Family Tour
start the tour

 

This tour will give you a quick look at the diversity of trees found on the Reed College campus. We've tried to provide two pictures for every species, although we still need several more shots to complete our collection. These pages are image-intensive, so they may be slow to load.

Ready to jump right to the photos? Then start the tour.

For the botanists: If you're interested in plant taxonomy, here's an overview of how we've arranged the trees in the family tour. This chart omits the groups that aren't represented on the Reed campus.

Kingdom Plantae
Division Ginkgophyta Coniferophyta Magnoliophyta (Flowering plants)
Class Ginkgoopsida Pinopsida Magnoliopsida (Dicotyledons)
Subclass     Rosidae Hamamelidae Magnoliidae Dilleniidae Asteridae
Order Ginkgoales Pinales          
Family Ginkgoaceae Araucariaceae
Cupressaceae
Pinaceae
Taxodiaceae
Aceraceae
Aquifoliaceae
Araliaceae
Cornaceae
Fabaceae
Hippocastanaceae
Rosaceae
Betulaceae
Cercidiphyllaceae
Fagaceae
Hamamelidaceae
Juglandaceae
Platanaceae
Ulmaceae
Lauraceae
Magnoliaceae
Salicaceae
Styracaceae
Theaceae
Tiliaceae
Oleaceae
Scrophulariaceae
Web Page Page 1 Page 2 Page 3 Page 4

 

Want more info? Here's a page-by-page breakdown of what you'll see in the family tour.

Page 1: Non-flowering trees
These are the gymnosperms (Coniferophyta) and Ginkgo biloba, the maidenhair tree, which is the only surviving member of the Ginkophyta. Most of these trees are evergreens, but some of them are deciduous.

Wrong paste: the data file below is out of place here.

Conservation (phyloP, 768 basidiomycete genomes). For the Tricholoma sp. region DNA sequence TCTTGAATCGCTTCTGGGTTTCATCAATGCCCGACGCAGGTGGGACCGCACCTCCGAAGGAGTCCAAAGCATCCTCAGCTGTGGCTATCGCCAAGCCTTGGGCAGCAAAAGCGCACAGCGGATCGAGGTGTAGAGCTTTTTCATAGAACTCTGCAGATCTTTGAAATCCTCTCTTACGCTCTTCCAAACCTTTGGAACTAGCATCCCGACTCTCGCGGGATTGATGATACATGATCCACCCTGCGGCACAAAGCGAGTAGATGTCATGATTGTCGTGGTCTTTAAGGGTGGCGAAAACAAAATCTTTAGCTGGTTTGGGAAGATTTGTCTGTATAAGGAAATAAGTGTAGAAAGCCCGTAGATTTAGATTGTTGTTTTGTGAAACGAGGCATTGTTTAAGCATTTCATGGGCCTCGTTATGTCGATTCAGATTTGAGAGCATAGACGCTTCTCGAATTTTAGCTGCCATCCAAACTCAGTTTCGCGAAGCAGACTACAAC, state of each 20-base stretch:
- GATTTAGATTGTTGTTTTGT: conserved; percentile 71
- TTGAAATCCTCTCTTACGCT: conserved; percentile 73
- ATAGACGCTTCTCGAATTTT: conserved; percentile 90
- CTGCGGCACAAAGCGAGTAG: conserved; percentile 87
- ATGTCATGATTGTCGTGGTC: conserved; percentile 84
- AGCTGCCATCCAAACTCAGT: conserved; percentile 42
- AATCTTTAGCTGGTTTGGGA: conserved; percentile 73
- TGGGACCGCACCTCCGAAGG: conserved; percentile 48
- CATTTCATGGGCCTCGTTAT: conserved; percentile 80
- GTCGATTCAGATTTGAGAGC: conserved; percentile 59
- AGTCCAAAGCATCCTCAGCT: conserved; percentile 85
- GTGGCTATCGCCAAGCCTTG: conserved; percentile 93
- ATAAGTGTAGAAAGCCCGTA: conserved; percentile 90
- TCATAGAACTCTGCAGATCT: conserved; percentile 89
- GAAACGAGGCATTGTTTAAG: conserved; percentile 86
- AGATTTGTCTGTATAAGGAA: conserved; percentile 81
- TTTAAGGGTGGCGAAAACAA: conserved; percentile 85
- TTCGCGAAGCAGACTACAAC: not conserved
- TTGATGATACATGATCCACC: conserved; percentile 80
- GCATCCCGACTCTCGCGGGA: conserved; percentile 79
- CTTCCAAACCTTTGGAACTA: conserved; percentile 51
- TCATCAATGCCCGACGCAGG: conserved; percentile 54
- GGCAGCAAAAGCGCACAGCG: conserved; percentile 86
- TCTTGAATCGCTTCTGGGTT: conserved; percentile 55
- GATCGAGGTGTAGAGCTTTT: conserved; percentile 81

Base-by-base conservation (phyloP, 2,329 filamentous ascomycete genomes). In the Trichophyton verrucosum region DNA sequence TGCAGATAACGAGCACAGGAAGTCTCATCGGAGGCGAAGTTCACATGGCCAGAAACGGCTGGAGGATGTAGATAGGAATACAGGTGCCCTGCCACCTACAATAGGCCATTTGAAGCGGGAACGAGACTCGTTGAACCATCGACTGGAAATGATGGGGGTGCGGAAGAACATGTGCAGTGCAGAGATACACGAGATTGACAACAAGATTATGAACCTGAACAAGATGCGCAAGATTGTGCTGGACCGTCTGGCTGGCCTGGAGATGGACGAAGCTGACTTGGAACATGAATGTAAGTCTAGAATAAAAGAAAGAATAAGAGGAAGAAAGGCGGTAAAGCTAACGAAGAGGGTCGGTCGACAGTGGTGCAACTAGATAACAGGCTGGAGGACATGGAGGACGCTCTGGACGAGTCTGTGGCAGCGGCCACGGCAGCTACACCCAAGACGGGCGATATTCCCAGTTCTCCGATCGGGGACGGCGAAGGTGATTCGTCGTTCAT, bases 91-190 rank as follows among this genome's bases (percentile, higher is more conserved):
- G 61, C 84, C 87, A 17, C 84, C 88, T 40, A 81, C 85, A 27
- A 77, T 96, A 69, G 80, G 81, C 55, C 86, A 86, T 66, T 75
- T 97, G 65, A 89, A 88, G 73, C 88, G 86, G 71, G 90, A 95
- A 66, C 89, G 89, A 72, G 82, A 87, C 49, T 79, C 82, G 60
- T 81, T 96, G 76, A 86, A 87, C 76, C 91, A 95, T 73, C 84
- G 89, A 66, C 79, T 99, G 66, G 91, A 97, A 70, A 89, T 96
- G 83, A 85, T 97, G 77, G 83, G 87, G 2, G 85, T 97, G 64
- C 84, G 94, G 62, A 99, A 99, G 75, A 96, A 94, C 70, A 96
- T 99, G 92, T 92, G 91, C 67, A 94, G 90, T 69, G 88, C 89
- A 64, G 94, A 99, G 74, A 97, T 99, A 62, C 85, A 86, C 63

Araucariaceae - Araucaria Family
Cupressaceae - Cypress Family
Ginkgoaceae - Maidenhair Tree Family
Pinaceae - Pine Family
Taxodiaceae - Bald Cypress Family
 

Page 2: Flowering trees in subclass Rosidae
This is the largest subclass of flowering plants, and it includes many of the trees on our campus. The flowering cherries are found here in the Rose family (Rosaceae).

  Aceraceae - Maple Family
Aquifoliaceae - Holly Family
Araliaceae - Ginseng Family
Cornaceae - Dogwood Family
Fabaceae - Pea Family
Hippocastanaceae - Buckeye Family
Rosaceae - Rose Family
     

Page 3: Flowering trees in subclass Hamamelidae
The Hamamelidae actually form the smallest subclass of flowering plants, but they take up a big part of our family tour because most of them are trees. Many of the photos on this page are of oaks, which are found in the Beech family (Fagaceae).

  Betulaceae - Birch Family
Cercidiphyllaceae - Katsura Family
Fagaceae - Beech Family
Hamamelidaceae - Witch Hazel Family
Juglandaceae - Walnut Family
Platanaceae - Sycamore Family
Ulmaceae - Elm Family
 

Page 4: Flowering trees in subclasses Magnoliidae, Dilleniidae, and Asteridae
This is a mixed bag. Of all the subclasses of flowering plants, Magnoliidae is considered to be the most primitive and Asteridae is considered to be the most advanced, but neither group includes many trees. For the sake of convenience we've put them together on a single page with the Dilleniidae.

  Lauraceae - Laurel Family
Magnoliaceae - Magnolia Family
Salicaceae - Willow Family
Styracaceae - Storax Family
Theaceae - Tea Family
Tiliaceae - Basswood Family
Oleaceae - Olive Family
Scrophulariaceae - Figwort Family